NEW YORK – Federal Judge John Gleeson ordered merchants favoring the proposed antitrust settlement in the Visa and MasterCard suit to tell him by Thursday why he should not stay a final ruling in the case while objectors to the landmark deal appeal portions of his preliminary ruling.

This morning’s judge’s order comes as several plaintiffs in the suit have asked the U.S. Court of Appeals for the Second Circuit to review the preliminary ruling approving the controversial settlement and barring objectors from opting out of the deal. Judge Gleeson issued a preliminary order yesterday approving his preliminary ruling of November 10, but final approval is still pending.

The objecting plaintiffs include the National Association of Convenience Stores, the National Restaurant Association, Home Depot, D'Agostino Supermarkets Inc., and several others.

A so-called interlocutory appeal of the settlement’s provisions would compel the judge to stay the issuance of a final ruling enacting terms of the deal, unless the other plaintiffs in the case can persuade him otherwise.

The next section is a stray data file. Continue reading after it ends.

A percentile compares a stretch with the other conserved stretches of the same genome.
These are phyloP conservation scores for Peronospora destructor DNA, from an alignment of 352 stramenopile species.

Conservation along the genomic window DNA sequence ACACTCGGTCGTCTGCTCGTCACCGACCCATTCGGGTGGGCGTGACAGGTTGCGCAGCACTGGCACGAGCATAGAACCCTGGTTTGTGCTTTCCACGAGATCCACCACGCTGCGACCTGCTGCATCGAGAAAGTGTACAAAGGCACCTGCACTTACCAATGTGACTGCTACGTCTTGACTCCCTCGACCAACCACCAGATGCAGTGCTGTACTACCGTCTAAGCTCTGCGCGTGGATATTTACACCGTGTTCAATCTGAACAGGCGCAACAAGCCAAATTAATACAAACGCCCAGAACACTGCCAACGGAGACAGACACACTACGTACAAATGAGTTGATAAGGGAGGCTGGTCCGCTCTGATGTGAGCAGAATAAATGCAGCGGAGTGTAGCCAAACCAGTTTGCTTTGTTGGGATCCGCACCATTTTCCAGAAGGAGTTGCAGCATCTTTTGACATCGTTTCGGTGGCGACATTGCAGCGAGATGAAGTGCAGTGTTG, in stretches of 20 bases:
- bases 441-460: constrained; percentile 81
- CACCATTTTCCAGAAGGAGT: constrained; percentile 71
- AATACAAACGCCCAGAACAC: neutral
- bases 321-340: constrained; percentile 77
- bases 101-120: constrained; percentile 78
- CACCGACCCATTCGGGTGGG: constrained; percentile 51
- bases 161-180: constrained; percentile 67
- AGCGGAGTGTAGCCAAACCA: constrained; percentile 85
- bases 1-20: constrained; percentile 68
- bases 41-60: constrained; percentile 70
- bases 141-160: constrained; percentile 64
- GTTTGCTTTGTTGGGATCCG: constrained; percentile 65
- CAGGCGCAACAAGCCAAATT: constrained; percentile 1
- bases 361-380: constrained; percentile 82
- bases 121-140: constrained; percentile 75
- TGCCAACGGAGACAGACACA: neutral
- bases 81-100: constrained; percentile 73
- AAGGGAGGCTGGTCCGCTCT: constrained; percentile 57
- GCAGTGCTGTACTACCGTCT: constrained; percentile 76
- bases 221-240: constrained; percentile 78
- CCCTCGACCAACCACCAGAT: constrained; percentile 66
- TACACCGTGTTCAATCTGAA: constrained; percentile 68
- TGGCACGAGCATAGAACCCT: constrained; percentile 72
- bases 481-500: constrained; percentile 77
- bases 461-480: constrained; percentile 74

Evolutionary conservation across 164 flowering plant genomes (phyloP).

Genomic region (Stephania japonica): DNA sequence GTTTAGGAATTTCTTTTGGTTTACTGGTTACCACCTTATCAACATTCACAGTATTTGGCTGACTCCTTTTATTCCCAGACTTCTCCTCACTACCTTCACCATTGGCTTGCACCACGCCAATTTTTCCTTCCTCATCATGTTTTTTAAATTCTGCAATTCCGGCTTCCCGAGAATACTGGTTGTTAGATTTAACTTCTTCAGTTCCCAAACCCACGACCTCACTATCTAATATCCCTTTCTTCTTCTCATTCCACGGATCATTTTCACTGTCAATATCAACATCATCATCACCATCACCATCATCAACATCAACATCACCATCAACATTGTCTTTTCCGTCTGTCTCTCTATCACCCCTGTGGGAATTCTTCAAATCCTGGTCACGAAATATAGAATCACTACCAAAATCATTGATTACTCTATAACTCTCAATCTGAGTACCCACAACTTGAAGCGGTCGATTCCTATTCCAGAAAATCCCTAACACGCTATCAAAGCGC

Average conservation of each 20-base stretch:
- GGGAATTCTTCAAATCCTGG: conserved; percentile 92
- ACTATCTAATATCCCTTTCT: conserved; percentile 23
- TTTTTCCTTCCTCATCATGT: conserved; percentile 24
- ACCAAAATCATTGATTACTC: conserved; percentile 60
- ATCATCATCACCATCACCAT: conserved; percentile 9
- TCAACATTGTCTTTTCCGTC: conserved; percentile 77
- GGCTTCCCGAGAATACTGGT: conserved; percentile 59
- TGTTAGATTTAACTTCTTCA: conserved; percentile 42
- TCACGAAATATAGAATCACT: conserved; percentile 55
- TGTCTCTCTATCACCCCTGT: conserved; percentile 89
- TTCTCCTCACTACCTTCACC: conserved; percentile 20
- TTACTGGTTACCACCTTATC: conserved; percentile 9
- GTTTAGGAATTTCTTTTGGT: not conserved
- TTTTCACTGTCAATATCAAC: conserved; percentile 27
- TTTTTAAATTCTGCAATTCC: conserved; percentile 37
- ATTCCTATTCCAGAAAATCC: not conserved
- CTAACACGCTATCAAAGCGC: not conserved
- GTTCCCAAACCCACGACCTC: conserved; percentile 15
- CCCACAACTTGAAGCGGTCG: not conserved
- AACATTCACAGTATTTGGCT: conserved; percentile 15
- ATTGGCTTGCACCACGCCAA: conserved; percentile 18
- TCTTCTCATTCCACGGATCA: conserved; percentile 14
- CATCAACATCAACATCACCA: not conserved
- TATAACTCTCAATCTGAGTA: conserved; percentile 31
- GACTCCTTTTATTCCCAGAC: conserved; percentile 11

Under the settlement, Visa and MasterCard and a handful of big banks would pay out $7.2 billion to eight million merchants and the card networks would reduce fees of credit card transactions by a total of $1.2 billion over eight months. The settlement would also change several Visa and MasterCard bylaws in order to allow merchants to discourage card usage by surcharging non-cash transactions.

A stay in the case could delay payments to merchants and enactment of bylaw changes for months.

The merchant objectors say the settlement does not change the practices of the two card networks enough to satisfy the 2005 civil antitrust suit and that the proposed damages are not enough.


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